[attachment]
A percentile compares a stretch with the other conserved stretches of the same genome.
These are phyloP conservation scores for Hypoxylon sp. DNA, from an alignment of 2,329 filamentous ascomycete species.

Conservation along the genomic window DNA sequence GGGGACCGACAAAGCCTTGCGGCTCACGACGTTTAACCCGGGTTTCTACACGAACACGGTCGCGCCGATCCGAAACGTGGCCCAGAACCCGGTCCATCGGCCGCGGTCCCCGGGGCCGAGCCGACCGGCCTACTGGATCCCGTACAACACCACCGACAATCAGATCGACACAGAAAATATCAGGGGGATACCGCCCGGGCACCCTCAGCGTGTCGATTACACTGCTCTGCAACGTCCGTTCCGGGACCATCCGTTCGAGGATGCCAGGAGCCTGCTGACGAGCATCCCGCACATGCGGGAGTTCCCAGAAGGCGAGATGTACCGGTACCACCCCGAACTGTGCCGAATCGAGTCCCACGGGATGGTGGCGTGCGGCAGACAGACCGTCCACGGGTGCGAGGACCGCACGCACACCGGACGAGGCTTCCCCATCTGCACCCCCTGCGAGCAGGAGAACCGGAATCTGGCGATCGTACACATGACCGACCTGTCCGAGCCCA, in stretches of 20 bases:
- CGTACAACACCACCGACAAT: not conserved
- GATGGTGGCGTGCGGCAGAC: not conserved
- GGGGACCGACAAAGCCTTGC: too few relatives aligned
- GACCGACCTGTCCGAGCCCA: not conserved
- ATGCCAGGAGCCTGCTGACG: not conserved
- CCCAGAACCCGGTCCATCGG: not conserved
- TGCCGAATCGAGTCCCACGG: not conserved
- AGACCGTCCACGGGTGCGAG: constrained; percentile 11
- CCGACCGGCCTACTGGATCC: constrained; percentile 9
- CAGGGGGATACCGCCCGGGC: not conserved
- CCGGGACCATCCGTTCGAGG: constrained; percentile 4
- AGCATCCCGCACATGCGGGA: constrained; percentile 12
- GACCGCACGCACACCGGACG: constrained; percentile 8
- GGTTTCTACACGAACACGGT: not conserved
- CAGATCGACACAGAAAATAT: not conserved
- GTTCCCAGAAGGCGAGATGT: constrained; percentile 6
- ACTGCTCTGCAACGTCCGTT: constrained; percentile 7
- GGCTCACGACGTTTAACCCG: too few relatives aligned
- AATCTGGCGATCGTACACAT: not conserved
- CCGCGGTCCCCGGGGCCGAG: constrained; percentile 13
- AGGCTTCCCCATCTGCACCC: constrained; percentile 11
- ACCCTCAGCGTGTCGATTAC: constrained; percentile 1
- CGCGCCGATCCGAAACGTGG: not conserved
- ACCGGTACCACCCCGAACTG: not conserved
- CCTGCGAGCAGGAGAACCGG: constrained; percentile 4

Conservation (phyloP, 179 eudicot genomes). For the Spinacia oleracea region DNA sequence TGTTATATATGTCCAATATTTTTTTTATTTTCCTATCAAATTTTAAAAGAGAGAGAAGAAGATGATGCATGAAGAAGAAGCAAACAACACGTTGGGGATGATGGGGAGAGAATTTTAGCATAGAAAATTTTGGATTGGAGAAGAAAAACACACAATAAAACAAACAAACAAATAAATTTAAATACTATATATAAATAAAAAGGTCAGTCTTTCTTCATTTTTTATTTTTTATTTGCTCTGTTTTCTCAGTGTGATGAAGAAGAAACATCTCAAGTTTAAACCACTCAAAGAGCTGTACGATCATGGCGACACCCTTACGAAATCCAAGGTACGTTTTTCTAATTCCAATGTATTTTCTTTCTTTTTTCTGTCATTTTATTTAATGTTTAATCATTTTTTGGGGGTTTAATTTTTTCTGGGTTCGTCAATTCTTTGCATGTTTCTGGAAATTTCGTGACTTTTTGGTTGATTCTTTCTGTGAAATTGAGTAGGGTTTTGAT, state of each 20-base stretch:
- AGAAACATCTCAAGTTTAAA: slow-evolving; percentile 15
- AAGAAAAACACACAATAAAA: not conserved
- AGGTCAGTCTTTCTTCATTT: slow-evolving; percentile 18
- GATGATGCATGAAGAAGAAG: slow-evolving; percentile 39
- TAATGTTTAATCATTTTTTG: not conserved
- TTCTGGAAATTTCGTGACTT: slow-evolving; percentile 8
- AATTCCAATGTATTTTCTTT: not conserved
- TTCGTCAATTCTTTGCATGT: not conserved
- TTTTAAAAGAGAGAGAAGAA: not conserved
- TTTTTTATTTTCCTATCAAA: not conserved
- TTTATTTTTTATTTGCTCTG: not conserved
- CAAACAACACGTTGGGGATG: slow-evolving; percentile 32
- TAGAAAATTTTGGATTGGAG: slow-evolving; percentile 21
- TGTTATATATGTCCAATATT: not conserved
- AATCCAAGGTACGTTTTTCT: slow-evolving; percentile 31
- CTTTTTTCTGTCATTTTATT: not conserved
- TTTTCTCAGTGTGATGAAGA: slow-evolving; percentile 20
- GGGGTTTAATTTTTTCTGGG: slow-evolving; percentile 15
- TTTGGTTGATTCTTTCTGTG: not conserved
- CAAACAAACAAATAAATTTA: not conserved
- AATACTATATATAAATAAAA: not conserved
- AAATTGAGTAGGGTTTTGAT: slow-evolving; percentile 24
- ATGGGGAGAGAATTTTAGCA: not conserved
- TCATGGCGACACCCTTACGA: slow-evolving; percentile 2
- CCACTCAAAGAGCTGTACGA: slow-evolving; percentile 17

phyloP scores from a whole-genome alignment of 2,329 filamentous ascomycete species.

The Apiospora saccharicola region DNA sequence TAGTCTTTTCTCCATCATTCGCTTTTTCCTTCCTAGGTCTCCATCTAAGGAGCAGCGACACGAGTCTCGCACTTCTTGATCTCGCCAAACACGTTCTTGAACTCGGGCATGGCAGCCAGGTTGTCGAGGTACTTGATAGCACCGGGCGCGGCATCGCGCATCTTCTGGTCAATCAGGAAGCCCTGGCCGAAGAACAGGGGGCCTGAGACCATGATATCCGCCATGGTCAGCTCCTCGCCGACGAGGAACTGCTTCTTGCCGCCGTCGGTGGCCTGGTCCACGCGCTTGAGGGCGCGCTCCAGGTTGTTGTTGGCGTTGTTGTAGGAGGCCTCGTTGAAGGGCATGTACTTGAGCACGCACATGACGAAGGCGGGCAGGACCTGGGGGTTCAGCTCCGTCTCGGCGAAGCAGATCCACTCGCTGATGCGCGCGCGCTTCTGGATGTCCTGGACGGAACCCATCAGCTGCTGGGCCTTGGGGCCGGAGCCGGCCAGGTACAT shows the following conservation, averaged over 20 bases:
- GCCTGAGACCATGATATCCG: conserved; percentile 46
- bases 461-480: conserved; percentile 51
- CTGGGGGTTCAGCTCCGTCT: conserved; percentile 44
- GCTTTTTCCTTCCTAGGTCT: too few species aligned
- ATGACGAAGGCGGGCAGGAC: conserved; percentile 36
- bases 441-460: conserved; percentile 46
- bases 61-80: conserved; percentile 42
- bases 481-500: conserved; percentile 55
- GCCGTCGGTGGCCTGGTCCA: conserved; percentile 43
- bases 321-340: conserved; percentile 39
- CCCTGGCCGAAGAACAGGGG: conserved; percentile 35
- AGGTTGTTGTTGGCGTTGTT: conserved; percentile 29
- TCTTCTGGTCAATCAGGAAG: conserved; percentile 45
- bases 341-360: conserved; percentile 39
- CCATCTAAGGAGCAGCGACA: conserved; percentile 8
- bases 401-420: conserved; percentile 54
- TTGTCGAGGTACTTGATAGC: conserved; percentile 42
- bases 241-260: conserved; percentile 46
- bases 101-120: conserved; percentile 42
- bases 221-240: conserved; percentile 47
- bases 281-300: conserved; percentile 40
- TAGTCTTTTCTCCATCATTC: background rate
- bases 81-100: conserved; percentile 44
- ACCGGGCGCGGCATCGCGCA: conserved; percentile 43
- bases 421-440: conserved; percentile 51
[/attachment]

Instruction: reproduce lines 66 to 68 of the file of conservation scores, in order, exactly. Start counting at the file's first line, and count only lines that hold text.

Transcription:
- bases 321-340: conserved; percentile 39
- CCCTGGCCGAAGAACAGGGG: conserved; percentile 35
- AGGTTGTTGTTGGCGTTGTT: conserved; percentile 29